Saturday, December 18, 2010

Movie Review of Departures (2009)

Review of the Movie Departures

Most people are unwilling to face the reality of impermanence and death. They forget that life is transitory. They quarrel with each other as though they are going to live forever. But, if they would face the fact of death, their quarrels would come to an end. --- The Buddha
This is a Japanese movie with English subtitles. It is a deeply moving and powerful story dealing with difficult topics, death and relationships between husbands and wives, parents and their children. Masahiro Motoki portrays the cellist Daigo Kobayashi whose dream of living as a professional musician are dashed. He moves his wife back to his northern village and inadvertently takes a job as a coffinman, one who ritualistically prepares the deceased for cremation. His experiences with the dead, the horrifying and the beautiful, open his eyes to the wonder and preciousness of life.
The images of salmon spawning, swans scrounging for grass, and the employees lustily devouring fish and chicken bring home the sanctity of life and the realities that all things that live, must die and that to live we must consume the lives of others. All we can do is live each day with gratitude and deep compassion for all.
Once he has forsaken his ambition to become a professional cellist with an expensive instrument, he is able to play his childhood cello with deep joy and connection to life and nature.

Like the untouchables in the time of the Buddha, Daigo is shunned, first by an old friend and then by his wife. He tells his wife, "We are all going to die." The movie gently leads us through the different ways people deal with grief, each family helped by Daigo’s respectful and tender process of preparing the body.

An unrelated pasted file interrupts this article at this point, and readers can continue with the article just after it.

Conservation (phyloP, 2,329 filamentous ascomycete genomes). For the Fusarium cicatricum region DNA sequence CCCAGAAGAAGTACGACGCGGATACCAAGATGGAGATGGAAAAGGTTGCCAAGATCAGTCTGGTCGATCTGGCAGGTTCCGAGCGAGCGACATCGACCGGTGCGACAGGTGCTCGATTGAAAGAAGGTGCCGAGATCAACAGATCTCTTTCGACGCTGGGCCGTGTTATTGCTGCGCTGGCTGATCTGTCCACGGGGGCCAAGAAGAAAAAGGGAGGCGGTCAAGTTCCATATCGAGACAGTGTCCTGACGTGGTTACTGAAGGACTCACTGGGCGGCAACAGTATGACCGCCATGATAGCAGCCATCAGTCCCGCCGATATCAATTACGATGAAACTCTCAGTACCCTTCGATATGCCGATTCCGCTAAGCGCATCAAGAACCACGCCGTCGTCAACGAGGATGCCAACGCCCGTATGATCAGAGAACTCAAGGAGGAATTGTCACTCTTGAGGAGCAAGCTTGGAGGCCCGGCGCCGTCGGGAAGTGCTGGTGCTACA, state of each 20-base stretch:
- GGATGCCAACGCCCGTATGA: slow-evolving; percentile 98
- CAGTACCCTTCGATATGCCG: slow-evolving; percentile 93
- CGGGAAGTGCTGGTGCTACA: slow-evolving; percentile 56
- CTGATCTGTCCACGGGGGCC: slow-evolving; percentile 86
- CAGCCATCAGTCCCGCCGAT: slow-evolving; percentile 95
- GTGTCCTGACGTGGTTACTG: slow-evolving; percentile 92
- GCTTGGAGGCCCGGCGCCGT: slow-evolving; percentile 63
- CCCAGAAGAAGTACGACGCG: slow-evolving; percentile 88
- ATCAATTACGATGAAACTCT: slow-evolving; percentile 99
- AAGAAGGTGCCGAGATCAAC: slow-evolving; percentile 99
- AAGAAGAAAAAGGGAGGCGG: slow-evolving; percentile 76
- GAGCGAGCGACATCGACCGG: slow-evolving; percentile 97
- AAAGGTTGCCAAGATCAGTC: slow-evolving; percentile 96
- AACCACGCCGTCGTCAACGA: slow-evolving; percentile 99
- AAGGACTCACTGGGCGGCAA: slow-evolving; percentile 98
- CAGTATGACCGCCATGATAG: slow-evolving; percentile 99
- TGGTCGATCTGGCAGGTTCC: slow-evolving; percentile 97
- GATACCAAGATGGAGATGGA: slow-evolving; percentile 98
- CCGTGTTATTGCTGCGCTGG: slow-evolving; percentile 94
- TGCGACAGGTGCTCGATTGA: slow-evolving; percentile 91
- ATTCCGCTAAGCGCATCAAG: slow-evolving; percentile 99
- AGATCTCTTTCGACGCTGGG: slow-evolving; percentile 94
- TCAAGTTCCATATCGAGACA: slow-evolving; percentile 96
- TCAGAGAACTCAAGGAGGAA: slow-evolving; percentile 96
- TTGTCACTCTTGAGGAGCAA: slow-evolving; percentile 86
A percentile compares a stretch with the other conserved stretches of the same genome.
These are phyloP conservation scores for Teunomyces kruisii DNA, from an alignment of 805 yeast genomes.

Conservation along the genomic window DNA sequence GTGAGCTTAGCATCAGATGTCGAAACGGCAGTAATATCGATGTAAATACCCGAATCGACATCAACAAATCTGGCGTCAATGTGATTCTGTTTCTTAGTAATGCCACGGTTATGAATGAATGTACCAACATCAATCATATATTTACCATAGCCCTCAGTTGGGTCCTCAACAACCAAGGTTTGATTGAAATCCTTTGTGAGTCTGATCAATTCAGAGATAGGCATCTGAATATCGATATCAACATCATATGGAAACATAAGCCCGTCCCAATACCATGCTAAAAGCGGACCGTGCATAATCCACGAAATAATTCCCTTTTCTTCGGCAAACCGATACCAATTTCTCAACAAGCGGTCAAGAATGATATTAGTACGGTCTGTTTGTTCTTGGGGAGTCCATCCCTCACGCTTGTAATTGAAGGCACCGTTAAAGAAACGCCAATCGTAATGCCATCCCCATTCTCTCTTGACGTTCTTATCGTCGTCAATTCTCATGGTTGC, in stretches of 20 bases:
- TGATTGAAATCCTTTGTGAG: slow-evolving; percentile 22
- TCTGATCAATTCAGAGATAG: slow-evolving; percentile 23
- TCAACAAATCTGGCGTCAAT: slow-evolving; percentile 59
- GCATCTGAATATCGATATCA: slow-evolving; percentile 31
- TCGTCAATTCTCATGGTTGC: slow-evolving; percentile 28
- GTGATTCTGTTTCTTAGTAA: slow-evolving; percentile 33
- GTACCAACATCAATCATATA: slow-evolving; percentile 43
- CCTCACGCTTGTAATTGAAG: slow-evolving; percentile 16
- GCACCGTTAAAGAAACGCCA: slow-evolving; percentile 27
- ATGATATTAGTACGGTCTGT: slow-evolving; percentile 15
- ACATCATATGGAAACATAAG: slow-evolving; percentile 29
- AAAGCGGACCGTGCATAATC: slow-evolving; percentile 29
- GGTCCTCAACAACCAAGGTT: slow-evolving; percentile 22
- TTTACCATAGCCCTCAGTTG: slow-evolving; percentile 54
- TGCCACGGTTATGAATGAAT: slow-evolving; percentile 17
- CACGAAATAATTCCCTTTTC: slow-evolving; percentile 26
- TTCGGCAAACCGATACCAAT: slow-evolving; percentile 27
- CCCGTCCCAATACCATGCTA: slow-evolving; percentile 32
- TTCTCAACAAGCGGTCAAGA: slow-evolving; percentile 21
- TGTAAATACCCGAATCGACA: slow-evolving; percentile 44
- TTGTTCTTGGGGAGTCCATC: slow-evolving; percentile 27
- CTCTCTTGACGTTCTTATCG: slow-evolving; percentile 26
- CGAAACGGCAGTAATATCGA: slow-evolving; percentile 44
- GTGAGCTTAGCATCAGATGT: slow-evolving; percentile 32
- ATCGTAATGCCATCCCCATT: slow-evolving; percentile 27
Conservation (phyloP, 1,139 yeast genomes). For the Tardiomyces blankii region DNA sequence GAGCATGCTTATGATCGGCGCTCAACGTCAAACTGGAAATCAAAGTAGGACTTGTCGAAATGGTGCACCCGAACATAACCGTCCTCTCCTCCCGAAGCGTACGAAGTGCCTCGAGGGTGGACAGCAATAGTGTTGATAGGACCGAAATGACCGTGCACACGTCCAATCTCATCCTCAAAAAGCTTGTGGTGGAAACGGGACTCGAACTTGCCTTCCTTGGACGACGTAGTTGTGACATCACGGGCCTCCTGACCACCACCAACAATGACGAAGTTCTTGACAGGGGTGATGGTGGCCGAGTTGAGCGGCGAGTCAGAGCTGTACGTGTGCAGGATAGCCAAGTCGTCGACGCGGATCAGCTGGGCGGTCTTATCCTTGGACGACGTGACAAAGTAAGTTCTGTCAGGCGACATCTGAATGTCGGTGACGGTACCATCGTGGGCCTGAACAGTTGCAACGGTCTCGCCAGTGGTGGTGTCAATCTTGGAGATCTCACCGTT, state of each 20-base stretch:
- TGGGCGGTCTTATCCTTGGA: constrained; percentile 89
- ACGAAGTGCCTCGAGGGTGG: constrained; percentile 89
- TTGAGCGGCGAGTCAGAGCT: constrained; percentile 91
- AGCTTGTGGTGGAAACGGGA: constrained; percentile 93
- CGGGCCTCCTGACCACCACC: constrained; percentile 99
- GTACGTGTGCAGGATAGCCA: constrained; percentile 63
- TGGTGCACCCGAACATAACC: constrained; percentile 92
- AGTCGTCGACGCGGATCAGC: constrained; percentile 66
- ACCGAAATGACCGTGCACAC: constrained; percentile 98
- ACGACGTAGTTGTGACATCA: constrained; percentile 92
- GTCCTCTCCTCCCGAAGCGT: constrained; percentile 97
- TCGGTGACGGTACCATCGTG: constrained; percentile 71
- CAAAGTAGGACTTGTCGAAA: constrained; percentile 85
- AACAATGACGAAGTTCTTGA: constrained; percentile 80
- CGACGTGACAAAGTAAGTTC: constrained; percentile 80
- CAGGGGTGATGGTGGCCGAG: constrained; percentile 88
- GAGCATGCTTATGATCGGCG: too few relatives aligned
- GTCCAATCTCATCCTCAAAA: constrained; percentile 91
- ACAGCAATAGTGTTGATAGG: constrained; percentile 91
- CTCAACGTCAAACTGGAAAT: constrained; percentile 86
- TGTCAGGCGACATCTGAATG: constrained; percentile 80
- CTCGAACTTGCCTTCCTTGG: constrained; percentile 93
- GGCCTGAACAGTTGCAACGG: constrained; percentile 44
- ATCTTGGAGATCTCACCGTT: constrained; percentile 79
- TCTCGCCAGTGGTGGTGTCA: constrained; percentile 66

Daigo also has an anger towards his father who abandoned him as a child. By accepting life as it is and death as it is, by forgiving and living with compassion, Daigo and his wife learn to live a full, happy life. When he lets go of the anger, his vision clears and he is able to see his father clearly.
Throughout the movie characters keep referring to "fate" as having brought them to their circumstances. They could have just as easily said karma in most instances. More than once, Daigo's decision to keep secrets from his wife, violating "Right Speech" has negative consequences. But of course, the karma of their actions is never black or white. All experiences provide the opportunity for growth in wisdom and compassion.

Have a lot of tissue on hand when you watch this movie. The theatre was often completely silence except for the sound of sniffling. It will touch you profoundly.

This movie is based on the book Coffinman: A Journal of a Buddhist Mortician. Although most of the death preparations include some Buddhist rituals or items, Daigo’s religion is never mentioned in the movie. The Hongwanji (Head Jodo Shinshu Temple) in Japan was disappointed in the removal of much of the Buddhism. However, the movie gets across its messages beautifully. I plan to read the book and will then add any further comments.

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